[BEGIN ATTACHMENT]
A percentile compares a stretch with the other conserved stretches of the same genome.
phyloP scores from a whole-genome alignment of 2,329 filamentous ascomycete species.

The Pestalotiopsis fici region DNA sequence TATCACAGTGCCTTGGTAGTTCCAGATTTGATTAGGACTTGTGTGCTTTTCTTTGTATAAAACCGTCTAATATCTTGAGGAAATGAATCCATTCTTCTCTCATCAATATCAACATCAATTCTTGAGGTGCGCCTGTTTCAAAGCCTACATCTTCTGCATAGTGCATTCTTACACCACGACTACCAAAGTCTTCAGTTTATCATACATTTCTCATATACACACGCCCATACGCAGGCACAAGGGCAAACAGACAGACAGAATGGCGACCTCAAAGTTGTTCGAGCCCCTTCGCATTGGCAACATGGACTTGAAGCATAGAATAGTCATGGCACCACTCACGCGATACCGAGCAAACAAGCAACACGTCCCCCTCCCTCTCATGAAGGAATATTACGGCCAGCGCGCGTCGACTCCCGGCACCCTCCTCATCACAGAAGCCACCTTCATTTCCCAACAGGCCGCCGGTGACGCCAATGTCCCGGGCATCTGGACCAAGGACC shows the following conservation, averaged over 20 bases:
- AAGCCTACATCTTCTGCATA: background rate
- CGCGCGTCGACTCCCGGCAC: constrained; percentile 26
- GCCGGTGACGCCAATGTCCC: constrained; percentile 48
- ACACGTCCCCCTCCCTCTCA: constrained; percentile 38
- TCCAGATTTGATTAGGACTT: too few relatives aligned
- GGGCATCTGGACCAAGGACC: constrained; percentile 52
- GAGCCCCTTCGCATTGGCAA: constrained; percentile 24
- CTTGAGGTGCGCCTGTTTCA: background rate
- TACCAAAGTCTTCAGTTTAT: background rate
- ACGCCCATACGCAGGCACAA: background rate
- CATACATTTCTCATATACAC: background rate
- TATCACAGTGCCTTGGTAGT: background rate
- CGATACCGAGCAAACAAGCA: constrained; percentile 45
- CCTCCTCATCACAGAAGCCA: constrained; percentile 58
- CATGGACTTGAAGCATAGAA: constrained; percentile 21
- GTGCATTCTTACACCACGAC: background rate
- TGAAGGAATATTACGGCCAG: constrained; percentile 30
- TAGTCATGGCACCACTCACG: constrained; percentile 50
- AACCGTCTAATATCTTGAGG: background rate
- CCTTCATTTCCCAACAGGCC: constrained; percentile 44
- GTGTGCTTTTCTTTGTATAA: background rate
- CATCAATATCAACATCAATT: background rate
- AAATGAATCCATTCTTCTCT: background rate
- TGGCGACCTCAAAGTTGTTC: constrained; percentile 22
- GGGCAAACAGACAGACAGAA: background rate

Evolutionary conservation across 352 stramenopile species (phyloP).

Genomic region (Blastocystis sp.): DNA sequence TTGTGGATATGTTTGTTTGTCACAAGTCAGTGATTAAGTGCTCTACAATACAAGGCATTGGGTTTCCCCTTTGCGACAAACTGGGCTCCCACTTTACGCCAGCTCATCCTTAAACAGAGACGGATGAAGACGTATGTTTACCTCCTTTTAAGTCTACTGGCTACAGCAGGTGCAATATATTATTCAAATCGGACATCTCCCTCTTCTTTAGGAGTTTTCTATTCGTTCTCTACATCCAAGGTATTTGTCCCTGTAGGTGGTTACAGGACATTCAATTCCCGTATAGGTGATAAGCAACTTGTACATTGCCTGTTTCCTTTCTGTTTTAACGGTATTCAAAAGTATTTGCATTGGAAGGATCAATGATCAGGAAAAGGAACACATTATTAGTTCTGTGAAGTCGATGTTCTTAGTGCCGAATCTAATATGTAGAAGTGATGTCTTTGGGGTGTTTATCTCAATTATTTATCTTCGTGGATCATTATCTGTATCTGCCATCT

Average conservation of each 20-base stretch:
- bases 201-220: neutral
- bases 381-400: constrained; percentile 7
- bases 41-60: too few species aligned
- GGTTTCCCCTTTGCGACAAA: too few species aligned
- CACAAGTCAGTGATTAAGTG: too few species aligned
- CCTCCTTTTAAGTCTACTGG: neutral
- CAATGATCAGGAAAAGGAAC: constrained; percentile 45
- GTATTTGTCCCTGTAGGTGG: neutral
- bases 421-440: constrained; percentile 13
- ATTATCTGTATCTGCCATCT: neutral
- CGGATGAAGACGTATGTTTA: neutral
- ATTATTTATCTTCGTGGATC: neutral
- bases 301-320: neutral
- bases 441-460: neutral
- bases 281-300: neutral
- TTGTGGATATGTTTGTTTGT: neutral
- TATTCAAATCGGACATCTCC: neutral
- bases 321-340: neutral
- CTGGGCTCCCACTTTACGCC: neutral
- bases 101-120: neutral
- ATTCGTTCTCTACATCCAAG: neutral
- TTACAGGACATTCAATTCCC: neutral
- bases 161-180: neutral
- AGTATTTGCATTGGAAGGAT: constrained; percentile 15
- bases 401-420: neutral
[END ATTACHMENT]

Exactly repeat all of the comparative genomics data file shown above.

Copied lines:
A percentile compares a stretch with the other conserved stretches of the same genome.
phyloP scores from a whole-genome alignment of 2,329 filamentous ascomycete species.

The Pestalotiopsis fici region DNA sequence TATCACAGTGCCTTGGTAGTTCCAGATTTGATTAGGACTTGTGTGCTTTTCTTTGTATAAAACCGTCTAATATCTTGAGGAAATGAATCCATTCTTCTCTCATCAATATCAACATCAATTCTTGAGGTGCGCCTGTTTCAAAGCCTACATCTTCTGCATAGTGCATTCTTACACCACGACTACCAAAGTCTTCAGTTTATCATACATTTCTCATATACACACGCCCATACGCAGGCACAAGGGCAAACAGACAGACAGAATGGCGACCTCAAAGTTGTTCGAGCCCCTTCGCATTGGCAACATGGACTTGAAGCATAGAATAGTCATGGCACCACTCACGCGATACCGAGCAAACAAGCAACACGTCCCCCTCCCTCTCATGAAGGAATATTACGGCCAGCGCGCGTCGACTCCCGGCACCCTCCTCATCACAGAAGCCACCTTCATTTCCCAACAGGCCGCCGGTGACGCCAATGTCCCGGGCATCTGGACCAAGGACC shows the following conservation, averaged over 20 bases:
- AAGCCTACATCTTCTGCATA: background rate
- CGCGCGTCGACTCCCGGCAC: constrained; percentile 26
- GCCGGTGACGCCAATGTCCC: constrained; percentile 48
- ACACGTCCCCCTCCCTCTCA: constrained; percentile 38
- TCCAGATTTGATTAGGACTT: too few relatives aligned
- GGGCATCTGGACCAAGGACC: constrained; percentile 52
- GAGCCCCTTCGCATTGGCAA: constrained; percentile 24
- CTTGAGGTGCGCCTGTTTCA: background rate
- TACCAAAGTCTTCAGTTTAT: background rate
- ACGCCCATACGCAGGCACAA: background rate
- CATACATTTCTCATATACAC: background rate
- TATCACAGTGCCTTGGTAGT: background rate
- CGATACCGAGCAAACAAGCA: constrained; percentile 45
- CCTCCTCATCACAGAAGCCA: constrained; percentile 58
- CATGGACTTGAAGCATAGAA: constrained; percentile 21
- GTGCATTCTTACACCACGAC: background rate
- TGAAGGAATATTACGGCCAG: constrained; percentile 30
- TAGTCATGGCACCACTCACG: constrained; percentile 50
- AACCGTCTAATATCTTGAGG: background rate
- CCTTCATTTCCCAACAGGCC: constrained; percentile 44
- GTGTGCTTTTCTTTGTATAA: background rate
- CATCAATATCAACATCAATT: background rate
- AAATGAATCCATTCTTCTCT: background rate
- TGGCGACCTCAAAGTTGTTC: constrained; percentile 22
- GGGCAAACAGACAGACAGAA: background rate

Evolutionary conservation across 352 stramenopile species (phyloP).

Genomic region (Blastocystis sp.): DNA sequence TTGTGGATATGTTTGTTTGTCACAAGTCAGTGATTAAGTGCTCTACAATACAAGGCATTGGGTTTCCCCTTTGCGACAAACTGGGCTCCCACTTTACGCCAGCTCATCCTTAAACAGAGACGGATGAAGACGTATGTTTACCTCCTTTTAAGTCTACTGGCTACAGCAGGTGCAATATATTATTCAAATCGGACATCTCCCTCTTCTTTAGGAGTTTTCTATTCGTTCTCTACATCCAAGGTATTTGTCCCTGTAGGTGGTTACAGGACATTCAATTCCCGTATAGGTGATAAGCAACTTGTACATTGCCTGTTTCCTTTCTGTTTTAACGGTATTCAAAAGTATTTGCATTGGAAGGATCAATGATCAGGAAAAGGAACACATTATTAGTTCTGTGAAGTCGATGTTCTTAGTGCCGAATCTAATATGTAGAAGTGATGTCTTTGGGGTGTTTATCTCAATTATTTATCTTCGTGGATCATTATCTGTATCTGCCATCT

Average conservation of each 20-base stretch:
- bases 201-220: neutral
- bases 381-400: constrained; percentile 7
- bases 41-60: too few species aligned
- GGTTTCCCCTTTGCGACAAA: too few species aligned
- CACAAGTCAGTGATTAAGTG: too few species aligned
- CCTCCTTTTAAGTCTACTGG: neutral
- CAATGATCAGGAAAAGGAAC: constrained; percentile 45
- GTATTTGTCCCTGTAGGTGG: neutral
- bases 421-440: constrained; percentile 13
- ATTATCTGTATCTGCCATCT: neutral
- CGGATGAAGACGTATGTTTA: neutral
- ATTATTTATCTTCGTGGATC: neutral
- bases 301-320: neutral
- bases 441-460: neutral
- bases 281-300: neutral
- TTGTGGATATGTTTGTTTGT: neutral
- TATTCAAATCGGACATCTCC: neutral
- bases 321-340: neutral
- CTGGGCTCCCACTTTACGCC: neutral
- bases 101-120: neutral
- ATTCGTTCTCTACATCCAAG: neutral
- TTACAGGACATTCAATTCCC: neutral
- bases 161-180: neutral
- AGTATTTGCATTGGAAGGAT: constrained; percentile 15
- bases 401-420: neutral